WHO's report also suggests that CBD's neuroprotective effects could potentially provide therapeutic treatment not just to multiple sclerosis, but perhaps Alzheimer's disease and Parkinson's disease as well. It's certainly possible and what little studies have been done on it suggests beneficial components, but unfortunately there has not been much official research done.
As some foundations and universities attempt to put more effort and money into what studies can be done considering federal laws, other disorders are getting studied as well - a number of clinical trials were recently announced to try to determine whether CBD is safe and effective for treating symptoms for children with severe autism.
The most prominent diseases and disorders CBD has been said to help, though, are epilepsy, anxiety disorders, and cancer.
CBD and Epilepsy
Cannabidiol's medical benefits for epilepsy are likely the most notably studied ones - probably cause it has shown itself to be so effective for rare and severe epileptic disorders.
In 2017, the New England Journal of Medicine published the findings of a study focusing on CBD's effects on Dravet syndrome, a rare and particularly dangerous epilepsy disorder found in children. Scientists found CBD to be exceptionally effective at lowering the frequency of seizures in patients - remarkable considering the genetic mutation of Dravet syndrome makes the seizures difficult to treat with medication.
Recently, the U.S. Food & Drug Administration (FDA) made waves by approving Epidiolex, a CBD medication meant to treat rare and severe forms of epilepsy.
CBD and Anxiety
Not content to be physically therapeutic, CBD has shown itself to have many mentally therapeutic benefits, none more so than it's relief for those suffering from anxiety. Anti-anxiety drugs are known as anxiolytics, and studies done regarding CBD and a number of anxiety-related disorder have found that it has some anxiolytic capabilities as well.
The anti-anxiety benefits aren't just relegated to general anxiety disorders - though if you're searching for studies relating to them, there are plenty. Other studies have examined its effects on those suffering from depression. Others focused on anxiety relief for children suffering from post-traumatic stress disorder (PTSD). One study, published in 2015, found positive effects not only for the aforementioned disorder, but panic disorder and obsessive-compulsive disorder as well.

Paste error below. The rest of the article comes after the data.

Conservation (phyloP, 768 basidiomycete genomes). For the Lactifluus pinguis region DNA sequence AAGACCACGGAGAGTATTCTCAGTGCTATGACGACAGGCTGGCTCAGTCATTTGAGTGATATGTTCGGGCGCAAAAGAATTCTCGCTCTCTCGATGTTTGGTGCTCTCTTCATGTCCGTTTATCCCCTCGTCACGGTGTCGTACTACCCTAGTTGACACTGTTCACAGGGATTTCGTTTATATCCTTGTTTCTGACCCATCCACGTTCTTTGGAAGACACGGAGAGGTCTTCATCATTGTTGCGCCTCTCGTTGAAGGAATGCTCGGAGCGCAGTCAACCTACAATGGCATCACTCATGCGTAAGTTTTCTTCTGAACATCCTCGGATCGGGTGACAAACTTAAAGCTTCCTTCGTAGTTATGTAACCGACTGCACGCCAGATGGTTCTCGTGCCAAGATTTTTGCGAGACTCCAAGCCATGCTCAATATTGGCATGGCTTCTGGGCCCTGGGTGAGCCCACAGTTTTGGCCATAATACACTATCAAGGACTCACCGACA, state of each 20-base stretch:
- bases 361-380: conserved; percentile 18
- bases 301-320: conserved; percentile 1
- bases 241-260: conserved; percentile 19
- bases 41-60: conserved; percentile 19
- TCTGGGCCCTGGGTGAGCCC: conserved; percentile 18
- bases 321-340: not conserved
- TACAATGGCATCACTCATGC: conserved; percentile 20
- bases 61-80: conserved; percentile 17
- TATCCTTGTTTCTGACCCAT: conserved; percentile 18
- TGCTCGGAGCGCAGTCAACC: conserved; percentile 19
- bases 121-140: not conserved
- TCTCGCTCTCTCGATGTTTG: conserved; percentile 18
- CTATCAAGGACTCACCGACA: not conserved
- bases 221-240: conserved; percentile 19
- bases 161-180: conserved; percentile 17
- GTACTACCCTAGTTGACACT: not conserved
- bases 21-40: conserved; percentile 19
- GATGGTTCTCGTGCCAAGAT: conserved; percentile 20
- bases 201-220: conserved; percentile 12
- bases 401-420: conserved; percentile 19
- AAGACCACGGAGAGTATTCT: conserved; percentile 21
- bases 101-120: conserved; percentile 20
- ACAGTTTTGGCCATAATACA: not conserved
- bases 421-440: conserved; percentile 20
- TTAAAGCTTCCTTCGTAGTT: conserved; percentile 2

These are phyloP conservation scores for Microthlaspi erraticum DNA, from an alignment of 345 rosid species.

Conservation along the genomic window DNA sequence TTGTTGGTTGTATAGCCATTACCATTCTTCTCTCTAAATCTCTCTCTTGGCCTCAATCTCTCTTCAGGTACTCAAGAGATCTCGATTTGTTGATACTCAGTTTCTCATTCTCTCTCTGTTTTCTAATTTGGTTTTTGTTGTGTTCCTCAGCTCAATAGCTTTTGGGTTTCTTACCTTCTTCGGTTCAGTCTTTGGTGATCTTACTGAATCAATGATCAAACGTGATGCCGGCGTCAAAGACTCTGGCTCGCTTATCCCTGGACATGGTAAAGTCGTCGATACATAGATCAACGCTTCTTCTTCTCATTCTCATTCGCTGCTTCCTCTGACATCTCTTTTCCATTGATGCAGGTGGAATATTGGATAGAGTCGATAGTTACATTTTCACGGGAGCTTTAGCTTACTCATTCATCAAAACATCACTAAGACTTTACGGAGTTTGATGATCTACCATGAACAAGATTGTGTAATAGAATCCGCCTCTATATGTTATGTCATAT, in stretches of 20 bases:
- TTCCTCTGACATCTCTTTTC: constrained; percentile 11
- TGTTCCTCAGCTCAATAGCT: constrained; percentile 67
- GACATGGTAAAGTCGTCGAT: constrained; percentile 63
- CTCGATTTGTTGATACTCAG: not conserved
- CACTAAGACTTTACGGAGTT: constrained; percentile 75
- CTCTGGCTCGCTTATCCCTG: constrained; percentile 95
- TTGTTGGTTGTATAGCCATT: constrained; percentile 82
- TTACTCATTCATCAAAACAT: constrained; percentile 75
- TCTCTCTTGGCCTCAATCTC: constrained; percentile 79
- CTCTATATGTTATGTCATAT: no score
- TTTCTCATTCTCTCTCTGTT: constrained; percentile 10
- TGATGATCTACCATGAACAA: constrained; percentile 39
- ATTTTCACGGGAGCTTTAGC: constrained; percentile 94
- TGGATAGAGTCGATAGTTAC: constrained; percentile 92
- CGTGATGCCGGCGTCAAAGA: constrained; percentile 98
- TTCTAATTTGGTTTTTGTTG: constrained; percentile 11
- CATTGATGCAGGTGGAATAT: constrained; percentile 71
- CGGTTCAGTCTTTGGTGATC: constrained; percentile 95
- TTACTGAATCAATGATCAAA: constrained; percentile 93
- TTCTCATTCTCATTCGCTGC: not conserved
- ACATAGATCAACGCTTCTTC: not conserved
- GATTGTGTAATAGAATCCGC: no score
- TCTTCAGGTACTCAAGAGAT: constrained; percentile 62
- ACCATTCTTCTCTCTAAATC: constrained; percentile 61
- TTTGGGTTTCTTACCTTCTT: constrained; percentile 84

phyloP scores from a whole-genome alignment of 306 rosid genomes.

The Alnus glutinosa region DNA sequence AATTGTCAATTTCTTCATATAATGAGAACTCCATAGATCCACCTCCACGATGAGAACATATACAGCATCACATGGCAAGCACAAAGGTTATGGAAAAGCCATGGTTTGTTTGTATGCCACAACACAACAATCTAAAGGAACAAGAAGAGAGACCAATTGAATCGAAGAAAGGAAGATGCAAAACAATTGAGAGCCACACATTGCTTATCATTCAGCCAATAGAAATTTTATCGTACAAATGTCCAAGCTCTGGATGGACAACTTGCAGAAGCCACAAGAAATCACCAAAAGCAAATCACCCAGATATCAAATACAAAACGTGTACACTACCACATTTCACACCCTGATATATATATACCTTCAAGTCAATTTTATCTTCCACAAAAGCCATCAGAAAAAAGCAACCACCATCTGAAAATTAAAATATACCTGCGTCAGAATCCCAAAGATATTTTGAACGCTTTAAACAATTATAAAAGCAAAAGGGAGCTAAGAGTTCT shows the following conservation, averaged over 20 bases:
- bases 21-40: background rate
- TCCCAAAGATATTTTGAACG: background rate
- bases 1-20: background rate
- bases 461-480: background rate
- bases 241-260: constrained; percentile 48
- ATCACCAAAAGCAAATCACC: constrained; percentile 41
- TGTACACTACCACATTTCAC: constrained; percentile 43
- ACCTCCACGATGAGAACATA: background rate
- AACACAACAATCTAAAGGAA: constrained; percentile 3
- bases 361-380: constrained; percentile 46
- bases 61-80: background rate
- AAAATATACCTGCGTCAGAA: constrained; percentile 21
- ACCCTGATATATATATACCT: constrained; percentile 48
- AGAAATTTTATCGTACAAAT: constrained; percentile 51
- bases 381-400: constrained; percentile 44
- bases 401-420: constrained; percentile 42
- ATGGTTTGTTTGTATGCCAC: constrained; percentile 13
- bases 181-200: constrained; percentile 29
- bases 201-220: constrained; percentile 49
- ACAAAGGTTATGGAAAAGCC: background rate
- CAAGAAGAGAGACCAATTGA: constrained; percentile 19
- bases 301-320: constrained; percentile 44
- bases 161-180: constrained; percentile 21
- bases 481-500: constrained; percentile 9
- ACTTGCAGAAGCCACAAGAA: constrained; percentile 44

CBD and Cancer
There have been many studies suggesting that marijuana and cannabidiol can be helpful in relieving problems arising from cancer treatment, such as nausea, vomiting, and pain caused by chemotherapy. But the potential CBD has for cancer treatment may be far greater than that. Some studies examined CBD use in breast cancer patients and found that it was actually inhibiting breast cancer cells from proliferating.
Should CBD ever get taken off the list of Schedule 1 drugs, further examining its role in helping cancer treatment may be what scientists will be most interested in studying.
How is CBD Used?
CBD offers quite a few benefits, so it's only fitting that there are as many, if not more ways to get it into your system. Here are just a few of the ways you can take CBD.
Vape. It's not 2014 anymore, you're not gonna get made fun of for having a vape. CBD oils or wax concentrates can be used to vape CBD.
Tinctures. You can also use CBD oil by itself, often with tinctures taken by putting two droplets under your tongue.
Food. Chocolates, cookies, gummies, brownies - CBD enthusiasts are always looking for a new edible to try.
Drinks. A few coffee shops in states where cannabis is legal or decriminalized have been known to offer CBD coffee and tea. Some breweries on the west coast have CBD beer available, with cocktails available in select bars.
Dog treats. Well, you shouldn't be eating them. But some dispensaries sell dog treats made from CBD-rich hemp meant to help pets with anxiety and/or pain.
Skin care products. These can be surprisingly practical. Skin care products that have CBD can be used for pain relief, acne treatment, wrinkles, or just relaxing therapeutic purposes.
Beauty products. Similarly, there is CBD shampoo, makeup, deodorant, and bath bombs designed to keep you clean and keep you relaxed.
These are, of course, available in states with some form of legal CBD. The only states where CBD is entirely illegal Idaho, South Dakota, Kansas, and Nebraska. If you live in any of the other states, research state-specific CBD laws first. It can vary.